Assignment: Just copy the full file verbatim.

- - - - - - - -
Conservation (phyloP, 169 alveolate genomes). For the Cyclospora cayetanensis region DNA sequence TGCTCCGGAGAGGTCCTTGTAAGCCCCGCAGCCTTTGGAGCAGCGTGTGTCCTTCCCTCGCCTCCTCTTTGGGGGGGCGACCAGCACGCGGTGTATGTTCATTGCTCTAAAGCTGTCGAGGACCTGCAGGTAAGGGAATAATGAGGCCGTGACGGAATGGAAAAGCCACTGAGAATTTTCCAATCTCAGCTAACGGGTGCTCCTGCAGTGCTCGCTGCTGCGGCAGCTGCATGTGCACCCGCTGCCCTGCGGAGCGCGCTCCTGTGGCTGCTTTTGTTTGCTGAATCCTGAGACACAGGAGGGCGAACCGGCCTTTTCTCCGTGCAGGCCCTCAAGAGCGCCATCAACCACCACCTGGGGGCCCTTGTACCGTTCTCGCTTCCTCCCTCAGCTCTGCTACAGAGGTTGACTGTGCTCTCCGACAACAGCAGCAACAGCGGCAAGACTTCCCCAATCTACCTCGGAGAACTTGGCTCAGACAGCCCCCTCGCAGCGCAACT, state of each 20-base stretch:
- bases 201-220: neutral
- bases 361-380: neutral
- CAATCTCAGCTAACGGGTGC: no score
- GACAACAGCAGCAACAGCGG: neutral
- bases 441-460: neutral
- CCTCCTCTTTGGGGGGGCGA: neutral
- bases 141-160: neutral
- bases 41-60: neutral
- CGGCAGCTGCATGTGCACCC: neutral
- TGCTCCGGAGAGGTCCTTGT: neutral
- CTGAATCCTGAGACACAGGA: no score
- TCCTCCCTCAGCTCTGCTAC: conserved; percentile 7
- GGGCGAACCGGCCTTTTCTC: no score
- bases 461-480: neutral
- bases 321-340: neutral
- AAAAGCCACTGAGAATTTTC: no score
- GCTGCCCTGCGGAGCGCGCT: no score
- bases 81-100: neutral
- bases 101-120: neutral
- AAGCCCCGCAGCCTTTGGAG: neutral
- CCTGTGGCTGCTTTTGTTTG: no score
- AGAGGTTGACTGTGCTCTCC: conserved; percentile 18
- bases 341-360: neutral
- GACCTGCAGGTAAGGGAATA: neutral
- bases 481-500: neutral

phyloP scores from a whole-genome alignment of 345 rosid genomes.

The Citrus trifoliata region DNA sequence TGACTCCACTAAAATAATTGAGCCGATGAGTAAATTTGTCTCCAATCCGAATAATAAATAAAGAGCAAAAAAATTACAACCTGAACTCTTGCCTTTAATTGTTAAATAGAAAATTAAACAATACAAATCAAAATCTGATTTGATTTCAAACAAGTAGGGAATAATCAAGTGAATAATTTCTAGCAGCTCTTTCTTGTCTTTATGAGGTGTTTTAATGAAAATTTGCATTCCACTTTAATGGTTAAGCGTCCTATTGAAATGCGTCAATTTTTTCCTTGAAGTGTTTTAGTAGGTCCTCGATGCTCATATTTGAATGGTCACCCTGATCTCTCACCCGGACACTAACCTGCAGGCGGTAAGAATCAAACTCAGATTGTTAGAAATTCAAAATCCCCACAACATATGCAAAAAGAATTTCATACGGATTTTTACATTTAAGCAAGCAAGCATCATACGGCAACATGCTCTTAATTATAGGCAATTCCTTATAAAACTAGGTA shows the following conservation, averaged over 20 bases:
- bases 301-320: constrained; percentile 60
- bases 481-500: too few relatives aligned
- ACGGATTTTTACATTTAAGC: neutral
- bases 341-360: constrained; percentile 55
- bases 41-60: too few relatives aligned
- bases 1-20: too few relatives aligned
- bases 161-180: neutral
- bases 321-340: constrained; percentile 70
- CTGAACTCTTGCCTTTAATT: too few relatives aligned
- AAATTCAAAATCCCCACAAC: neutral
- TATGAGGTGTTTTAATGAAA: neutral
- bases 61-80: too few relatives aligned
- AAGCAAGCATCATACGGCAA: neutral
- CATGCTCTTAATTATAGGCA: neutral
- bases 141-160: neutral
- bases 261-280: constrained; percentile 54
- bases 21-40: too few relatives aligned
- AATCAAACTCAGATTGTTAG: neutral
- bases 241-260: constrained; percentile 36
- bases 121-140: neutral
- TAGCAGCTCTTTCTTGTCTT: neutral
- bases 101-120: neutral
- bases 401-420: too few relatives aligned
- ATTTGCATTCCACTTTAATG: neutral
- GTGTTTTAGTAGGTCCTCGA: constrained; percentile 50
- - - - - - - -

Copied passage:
Conservation (phyloP, 169 alveolate genomes). For the Cyclospora cayetanensis region DNA sequence TGCTCCGGAGAGGTCCTTGTAAGCCCCGCAGCCTTTGGAGCAGCGTGTGTCCTTCCCTCGCCTCCTCTTTGGGGGGGCGACCAGCACGCGGTGTATGTTCATTGCTCTAAAGCTGTCGAGGACCTGCAGGTAAGGGAATAATGAGGCCGTGACGGAATGGAAAAGCCACTGAGAATTTTCCAATCTCAGCTAACGGGTGCTCCTGCAGTGCTCGCTGCTGCGGCAGCTGCATGTGCACCCGCTGCCCTGCGGAGCGCGCTCCTGTGGCTGCTTTTGTTTGCTGAATCCTGAGACACAGGAGGGCGAACCGGCCTTTTCTCCGTGCAGGCCCTCAAGAGCGCCATCAACCACCACCTGGGGGCCCTTGTACCGTTCTCGCTTCCTCCCTCAGCTCTGCTACAGAGGTTGACTGTGCTCTCCGACAACAGCAGCAACAGCGGCAAGACTTCCCCAATCTACCTCGGAGAACTTGGCTCAGACAGCCCCCTCGCAGCGCAACT, state of each 20-base stretch:
- bases 201-220: neutral
- bases 361-380: neutral
- CAATCTCAGCTAACGGGTGC: no score
- GACAACAGCAGCAACAGCGG: neutral
- bases 441-460: neutral
- CCTCCTCTTTGGGGGGGCGA: neutral
- bases 141-160: neutral
- bases 41-60: neutral
- CGGCAGCTGCATGTGCACCC: neutral
- TGCTCCGGAGAGGTCCTTGT: neutral
- CTGAATCCTGAGACACAGGA: no score
- TCCTCCCTCAGCTCTGCTAC: conserved; percentile 7
- GGGCGAACCGGCCTTTTCTC: no score
- bases 461-480: neutral
- bases 321-340: neutral
- AAAAGCCACTGAGAATTTTC: no score
- GCTGCCCTGCGGAGCGCGCT: no score
- bases 81-100: neutral
- bases 101-120: neutral
- AAGCCCCGCAGCCTTTGGAG: neutral
- CCTGTGGCTGCTTTTGTTTG: no score
- AGAGGTTGACTGTGCTCTCC: conserved; percentile 18
- bases 341-360: neutral
- GACCTGCAGGTAAGGGAATA: neutral
- bases 481-500: neutral

phyloP scores from a whole-genome alignment of 345 rosid genomes.

The Citrus trifoliata region DNA sequence TGACTCCACTAAAATAATTGAGCCGATGAGTAAATTTGTCTCCAATCCGAATAATAAATAAAGAGCAAAAAAATTACAACCTGAACTCTTGCCTTTAATTGTTAAATAGAAAATTAAACAATACAAATCAAAATCTGATTTGATTTCAAACAAGTAGGGAATAATCAAGTGAATAATTTCTAGCAGCTCTTTCTTGTCTTTATGAGGTGTTTTAATGAAAATTTGCATTCCACTTTAATGGTTAAGCGTCCTATTGAAATGCGTCAATTTTTTCCTTGAAGTGTTTTAGTAGGTCCTCGATGCTCATATTTGAATGGTCACCCTGATCTCTCACCCGGACACTAACCTGCAGGCGGTAAGAATCAAACTCAGATTGTTAGAAATTCAAAATCCCCACAACATATGCAAAAAGAATTTCATACGGATTTTTACATTTAAGCAAGCAAGCATCATACGGCAACATGCTCTTAATTATAGGCAATTCCTTATAAAACTAGGTA shows the following conservation, averaged over 20 bases:
- bases 301-320: constrained; percentile 60
- bases 481-500: too few relatives aligned
- ACGGATTTTTACATTTAAGC: neutral
- bases 341-360: constrained; percentile 55
- bases 41-60: too few relatives aligned
- bases 1-20: too few relatives aligned
- bases 161-180: neutral
- bases 321-340: constrained; percentile 70
- CTGAACTCTTGCCTTTAATT: too few relatives aligned
- AAATTCAAAATCCCCACAAC: neutral
- TATGAGGTGTTTTAATGAAA: neutral
- bases 61-80: too few relatives aligned
- AAGCAAGCATCATACGGCAA: neutral
- CATGCTCTTAATTATAGGCA: neutral
- bases 141-160: neutral
- bases 261-280: constrained; percentile 54
- bases 21-40: too few relatives aligned
- AATCAAACTCAGATTGTTAG: neutral
- bases 241-260: constrained; percentile 36
- bases 121-140: neutral
- TAGCAGCTCTTTCTTGTCTT: neutral
- bases 101-120: neutral
- bases 401-420: too few relatives aligned
- ATTTGCATTCCACTTTAATG: neutral
- GTGTTTTAGTAGGTCCTCGA: constrained; percentile 50